Fantasy Football: Tevin Coleman's Average Draft Position Is a Trap

The Falcons running back is due for a regression in 2017, which makes it hard to justify how high he's going in fantasy drafts.

Earlier this week, we wrote about how Matt Ryan is being drafted too early in fantasy drafts this summer. His average draft position (ADP) currently reflects an upper range of outcomes based on last year's results without taking inevitable regression into account.

Drafters are doing the same with Tevin Coleman -- and Coleman's ADP is even more concerning.

Unsustainable Production

To understand why I'm advocating to pass on Coleman where he's being drafted, let's look at his statistics from last season.

Player Year G Carries Rush Yds Rush TD YPC Rush NEP/P League Average Success Rate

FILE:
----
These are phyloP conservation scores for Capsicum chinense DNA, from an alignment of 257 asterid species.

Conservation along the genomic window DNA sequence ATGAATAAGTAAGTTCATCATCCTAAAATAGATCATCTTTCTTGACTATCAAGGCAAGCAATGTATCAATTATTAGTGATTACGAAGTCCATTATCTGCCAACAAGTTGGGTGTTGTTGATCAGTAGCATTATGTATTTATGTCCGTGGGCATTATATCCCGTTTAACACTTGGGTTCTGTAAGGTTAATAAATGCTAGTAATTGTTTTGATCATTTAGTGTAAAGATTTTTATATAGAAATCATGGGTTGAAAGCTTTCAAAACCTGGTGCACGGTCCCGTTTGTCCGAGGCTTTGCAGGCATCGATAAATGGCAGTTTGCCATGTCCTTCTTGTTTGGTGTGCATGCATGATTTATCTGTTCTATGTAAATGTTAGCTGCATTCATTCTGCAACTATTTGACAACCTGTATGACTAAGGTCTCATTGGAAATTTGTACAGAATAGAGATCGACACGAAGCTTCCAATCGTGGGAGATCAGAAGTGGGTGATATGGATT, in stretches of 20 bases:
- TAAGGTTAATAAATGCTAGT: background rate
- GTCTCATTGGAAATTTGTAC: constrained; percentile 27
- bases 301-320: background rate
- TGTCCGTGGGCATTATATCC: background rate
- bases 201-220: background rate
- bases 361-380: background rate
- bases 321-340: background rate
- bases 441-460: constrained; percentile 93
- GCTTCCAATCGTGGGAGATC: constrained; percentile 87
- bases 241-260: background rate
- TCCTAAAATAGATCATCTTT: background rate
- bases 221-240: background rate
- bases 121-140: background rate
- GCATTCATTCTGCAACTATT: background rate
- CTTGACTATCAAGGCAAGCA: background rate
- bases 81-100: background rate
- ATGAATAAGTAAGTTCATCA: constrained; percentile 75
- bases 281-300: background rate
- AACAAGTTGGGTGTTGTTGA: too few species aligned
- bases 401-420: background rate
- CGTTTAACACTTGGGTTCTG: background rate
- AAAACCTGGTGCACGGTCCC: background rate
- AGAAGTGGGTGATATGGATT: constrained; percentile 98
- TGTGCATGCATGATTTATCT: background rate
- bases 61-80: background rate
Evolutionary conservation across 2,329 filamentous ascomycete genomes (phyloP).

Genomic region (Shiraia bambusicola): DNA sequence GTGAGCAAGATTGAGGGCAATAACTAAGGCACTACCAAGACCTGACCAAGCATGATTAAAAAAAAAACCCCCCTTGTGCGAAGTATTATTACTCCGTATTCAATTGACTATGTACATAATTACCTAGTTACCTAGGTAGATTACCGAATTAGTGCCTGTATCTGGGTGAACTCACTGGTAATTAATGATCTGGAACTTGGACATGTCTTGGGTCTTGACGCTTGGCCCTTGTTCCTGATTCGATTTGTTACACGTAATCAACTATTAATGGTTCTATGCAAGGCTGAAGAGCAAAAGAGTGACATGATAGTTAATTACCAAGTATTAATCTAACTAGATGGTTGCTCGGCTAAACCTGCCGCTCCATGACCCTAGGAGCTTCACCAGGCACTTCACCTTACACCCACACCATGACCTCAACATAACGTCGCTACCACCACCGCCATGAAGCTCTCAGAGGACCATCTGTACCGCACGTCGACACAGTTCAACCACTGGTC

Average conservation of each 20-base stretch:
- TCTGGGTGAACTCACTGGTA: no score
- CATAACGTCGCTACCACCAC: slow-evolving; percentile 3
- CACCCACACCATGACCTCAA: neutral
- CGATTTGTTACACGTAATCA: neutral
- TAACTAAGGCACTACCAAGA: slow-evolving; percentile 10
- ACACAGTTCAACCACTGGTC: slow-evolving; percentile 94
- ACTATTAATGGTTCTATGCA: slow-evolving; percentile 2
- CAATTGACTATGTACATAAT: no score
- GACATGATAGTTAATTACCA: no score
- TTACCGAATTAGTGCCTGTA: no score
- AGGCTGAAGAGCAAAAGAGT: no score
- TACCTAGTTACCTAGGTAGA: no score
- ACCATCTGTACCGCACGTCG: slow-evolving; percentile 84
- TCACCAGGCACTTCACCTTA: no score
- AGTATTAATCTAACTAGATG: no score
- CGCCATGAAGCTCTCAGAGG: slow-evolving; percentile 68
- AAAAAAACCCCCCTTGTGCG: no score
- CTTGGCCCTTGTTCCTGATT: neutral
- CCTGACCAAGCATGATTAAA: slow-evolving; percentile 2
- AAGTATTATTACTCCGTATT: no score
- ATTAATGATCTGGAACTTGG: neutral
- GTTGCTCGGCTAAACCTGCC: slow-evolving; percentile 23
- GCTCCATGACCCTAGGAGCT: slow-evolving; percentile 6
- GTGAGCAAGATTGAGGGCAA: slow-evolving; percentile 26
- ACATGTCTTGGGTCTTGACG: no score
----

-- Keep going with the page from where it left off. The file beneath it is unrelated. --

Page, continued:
Devonta Freeman 2015 15 265 1056 11 3.99 0.03 -0.04 41.67%
Tevin Coleman 2015 12 87 392 1 4.51 -0.12 -0.04 36.78%
Devonta Freeman 2016 16 227 1079 11 4.75 0.10 -0.02 46.26%
Tevin Coleman 2016 13 118 520 8 4.41 0.06 -0.02 38.14%

Net Expected Points (NEP) is a metric that describes the contribution a play (or player) makes to a team’s chances of scoring. By adding down-and-distance value to the box score, we can see just how much each play (NEP/P) and each team as a whole influence the outcome of games. (For more info on NEP, check out our glossary.)

As the table above shows, Coleman made tremendous improvements from his rookie season across the board. He was more efficient on a larger share of the workload, rushing for more yards and touchdowns on 31 more carries. He also improved according to our advanced metrics. After a disappointing rookie season, he improved in both Rushing NEP and Success Rate in his sophomore campaign.